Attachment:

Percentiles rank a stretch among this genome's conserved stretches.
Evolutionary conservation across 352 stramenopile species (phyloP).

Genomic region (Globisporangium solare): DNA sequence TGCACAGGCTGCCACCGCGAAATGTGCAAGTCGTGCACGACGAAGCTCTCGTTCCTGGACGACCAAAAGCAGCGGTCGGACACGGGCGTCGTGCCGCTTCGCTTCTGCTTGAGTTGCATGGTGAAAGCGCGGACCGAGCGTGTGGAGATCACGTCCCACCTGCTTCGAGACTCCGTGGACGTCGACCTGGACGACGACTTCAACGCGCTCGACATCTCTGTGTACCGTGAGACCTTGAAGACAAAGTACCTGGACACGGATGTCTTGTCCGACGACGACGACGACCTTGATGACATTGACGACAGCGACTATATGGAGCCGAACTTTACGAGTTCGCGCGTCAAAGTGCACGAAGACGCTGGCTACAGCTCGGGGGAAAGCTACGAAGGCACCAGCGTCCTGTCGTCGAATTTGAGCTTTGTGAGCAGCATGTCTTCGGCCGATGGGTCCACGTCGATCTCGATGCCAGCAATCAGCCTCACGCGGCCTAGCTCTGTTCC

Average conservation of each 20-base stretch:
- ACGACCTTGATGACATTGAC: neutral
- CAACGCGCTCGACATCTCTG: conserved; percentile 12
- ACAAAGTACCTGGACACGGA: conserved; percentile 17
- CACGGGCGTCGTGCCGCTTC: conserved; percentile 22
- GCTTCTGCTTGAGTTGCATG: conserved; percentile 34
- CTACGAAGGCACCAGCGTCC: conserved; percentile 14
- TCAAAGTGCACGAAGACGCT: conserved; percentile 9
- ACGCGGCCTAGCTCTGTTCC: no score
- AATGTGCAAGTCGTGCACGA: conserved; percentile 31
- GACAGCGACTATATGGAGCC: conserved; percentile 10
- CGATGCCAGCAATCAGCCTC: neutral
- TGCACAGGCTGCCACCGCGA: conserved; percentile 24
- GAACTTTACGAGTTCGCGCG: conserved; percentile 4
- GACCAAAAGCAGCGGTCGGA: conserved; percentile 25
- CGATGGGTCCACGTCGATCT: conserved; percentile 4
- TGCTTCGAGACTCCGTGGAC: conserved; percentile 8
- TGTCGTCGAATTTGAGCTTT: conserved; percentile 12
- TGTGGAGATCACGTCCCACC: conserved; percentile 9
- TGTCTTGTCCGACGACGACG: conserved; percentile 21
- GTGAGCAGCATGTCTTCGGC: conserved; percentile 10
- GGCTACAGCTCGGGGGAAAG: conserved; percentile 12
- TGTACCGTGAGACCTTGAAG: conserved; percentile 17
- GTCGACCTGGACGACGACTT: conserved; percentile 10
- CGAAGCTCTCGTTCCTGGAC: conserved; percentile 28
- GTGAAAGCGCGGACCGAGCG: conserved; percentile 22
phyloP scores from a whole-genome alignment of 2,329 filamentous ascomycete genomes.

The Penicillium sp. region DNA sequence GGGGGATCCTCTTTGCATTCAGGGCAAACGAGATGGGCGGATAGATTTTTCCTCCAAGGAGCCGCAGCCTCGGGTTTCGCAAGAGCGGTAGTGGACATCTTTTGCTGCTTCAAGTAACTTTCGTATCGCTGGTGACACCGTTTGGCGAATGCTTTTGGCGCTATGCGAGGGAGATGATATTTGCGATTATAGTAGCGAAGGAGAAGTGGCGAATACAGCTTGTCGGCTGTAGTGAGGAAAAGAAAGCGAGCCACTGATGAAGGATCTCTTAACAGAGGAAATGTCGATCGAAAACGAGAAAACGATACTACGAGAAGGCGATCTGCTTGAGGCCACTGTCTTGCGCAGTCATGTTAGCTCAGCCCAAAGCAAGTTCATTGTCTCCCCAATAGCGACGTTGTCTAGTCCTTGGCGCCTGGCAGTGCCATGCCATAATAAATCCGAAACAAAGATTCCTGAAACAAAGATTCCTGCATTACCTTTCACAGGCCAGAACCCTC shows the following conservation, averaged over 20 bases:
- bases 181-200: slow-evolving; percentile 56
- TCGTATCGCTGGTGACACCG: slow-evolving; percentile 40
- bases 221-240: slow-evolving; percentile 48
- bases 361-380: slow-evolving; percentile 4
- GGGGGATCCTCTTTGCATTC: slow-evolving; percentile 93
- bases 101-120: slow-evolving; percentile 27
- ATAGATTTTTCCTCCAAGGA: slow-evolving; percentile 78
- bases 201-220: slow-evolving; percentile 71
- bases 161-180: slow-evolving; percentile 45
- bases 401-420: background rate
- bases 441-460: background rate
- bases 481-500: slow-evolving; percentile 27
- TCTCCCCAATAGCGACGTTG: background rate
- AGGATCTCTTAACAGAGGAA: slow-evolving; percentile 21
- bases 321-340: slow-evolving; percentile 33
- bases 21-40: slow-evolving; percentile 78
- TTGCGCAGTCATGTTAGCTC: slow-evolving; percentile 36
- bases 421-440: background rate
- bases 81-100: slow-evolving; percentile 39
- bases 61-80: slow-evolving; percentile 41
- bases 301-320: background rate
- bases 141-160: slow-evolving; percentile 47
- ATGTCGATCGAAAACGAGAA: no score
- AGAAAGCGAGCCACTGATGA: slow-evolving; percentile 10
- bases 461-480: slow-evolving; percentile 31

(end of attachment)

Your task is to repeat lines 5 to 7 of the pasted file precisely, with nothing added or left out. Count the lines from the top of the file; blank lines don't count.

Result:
- ACGACCTTGATGACATTGAC: neutral
- CAACGCGCTCGACATCTCTG: conserved; percentile 12
- ACAAAGTACCTGGACACGGA: conserved; percentile 17